Friday, April 15, 2011

South Mountains

It was time for a little reward.

I knew my husband and I would be headed out to New Mexico to visit our daughter and son-in-law in Taos last week, so I was determined to finish the Pilot Mountain Schoolhouse rough draft before I set foot on the plane. Mission accomplished. I left all my cares behind and exchanged one set of mountains for the other, the South Mountains of North Carolina for Taos Mountains South. Be sure to click on the picture and see the close up. This is what my daughter gets to see every day!

The Taos Mountains South from the balcony of the Bed and Breakfast

Yes, that is snow between the pines.
 Even when I was there, I couldn't get escape thinking about the South Mountains here in North Carolina. This week we went in one day from white snow caps of New Mexico back to the white dogwood blooms in the Carolinas. There is no comparison. Each is beyond beautiful.

Now look at North Carolina. Little wonder that the state flower is the dogwood.
No, that is not snow. It's a dogwood tree between the pines.

Spring on the street where I live
I have seen the best of two worlds in the southern Appalachians and the southern end of the Rockies. I have studied the culture of the southern Appalachians and ventured into the culture of the southern Rockies.

My challenge now is to make the Pilot Mountain Schoolhouse story appeal to readers from each culture. I've looked at my rough draft through Appalachian eyes, but maybe now it's time to look at it through New Mexican eyes, or New England eyes, or downtown Chicago eyes. What culture shock would I experience? What values would I find in common? What about the lessons learned?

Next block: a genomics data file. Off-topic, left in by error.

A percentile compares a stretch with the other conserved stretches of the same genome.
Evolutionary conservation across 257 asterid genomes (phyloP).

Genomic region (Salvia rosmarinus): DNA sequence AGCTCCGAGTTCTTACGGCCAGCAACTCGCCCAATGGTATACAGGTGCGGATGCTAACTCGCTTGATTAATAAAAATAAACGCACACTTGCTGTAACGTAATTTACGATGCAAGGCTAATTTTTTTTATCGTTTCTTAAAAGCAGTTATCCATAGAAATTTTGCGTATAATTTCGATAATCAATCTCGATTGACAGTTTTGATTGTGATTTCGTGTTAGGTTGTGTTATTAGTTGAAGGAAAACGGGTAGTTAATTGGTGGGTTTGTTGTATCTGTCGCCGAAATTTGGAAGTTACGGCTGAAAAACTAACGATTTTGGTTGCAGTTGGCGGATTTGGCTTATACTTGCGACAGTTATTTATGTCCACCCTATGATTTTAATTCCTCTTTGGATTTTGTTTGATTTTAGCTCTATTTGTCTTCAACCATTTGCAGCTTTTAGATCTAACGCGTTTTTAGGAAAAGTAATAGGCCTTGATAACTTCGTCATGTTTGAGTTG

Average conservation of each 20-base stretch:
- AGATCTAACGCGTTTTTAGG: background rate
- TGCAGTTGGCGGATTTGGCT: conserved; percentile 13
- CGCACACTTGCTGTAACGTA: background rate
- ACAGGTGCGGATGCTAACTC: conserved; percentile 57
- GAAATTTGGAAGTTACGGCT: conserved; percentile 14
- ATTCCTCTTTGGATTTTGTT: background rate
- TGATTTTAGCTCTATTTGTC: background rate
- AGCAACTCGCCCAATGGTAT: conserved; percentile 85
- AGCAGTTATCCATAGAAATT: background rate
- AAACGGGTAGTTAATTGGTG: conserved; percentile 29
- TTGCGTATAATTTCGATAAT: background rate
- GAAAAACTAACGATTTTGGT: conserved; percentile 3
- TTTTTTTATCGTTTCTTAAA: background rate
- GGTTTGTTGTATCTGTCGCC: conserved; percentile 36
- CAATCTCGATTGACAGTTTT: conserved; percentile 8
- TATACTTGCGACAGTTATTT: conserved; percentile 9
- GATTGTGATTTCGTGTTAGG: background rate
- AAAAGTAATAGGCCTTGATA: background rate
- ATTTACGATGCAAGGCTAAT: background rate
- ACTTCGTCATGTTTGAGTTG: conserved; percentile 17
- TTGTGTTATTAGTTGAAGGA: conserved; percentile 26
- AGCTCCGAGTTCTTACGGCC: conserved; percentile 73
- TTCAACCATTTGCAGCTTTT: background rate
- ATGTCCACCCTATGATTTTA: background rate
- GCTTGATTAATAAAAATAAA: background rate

Vacation reward time is over. Revision lies ahead and I'm so ready.

Catch of the day,



  1. Great idea- to look at your ms. through the eyes of someone outside your region. How about getting someone from a different area of the country to read your ms? (ANd congratulations, btw, on finishing the first draft. That is HUGE). I have a woman from Ohio reading mine right now--met her on the internet and it'll be interesting to hear her comments on my southern story.

  2. Hi Carol,
    Writing nonfiction about a region does have challenges. While I was writing for the past year, I was concentrating on the accuracy of the facts. Now that I'm confident about that, I've started looking into the other aspects of presenting a southern story. In the end, though, a good story is a good story, fiction or nonfiction.

  3. Gretchen,

    Congratulations on completing the rough draft of this project! I am so proud of you!

    It's wonderful that you got to enjoy a vacation visiting your daughter out west. I'm not surprised to hear that you began wondering what people with a different perspective would think of your story. That reflects the writer and storycatcher in you.

    Linda A.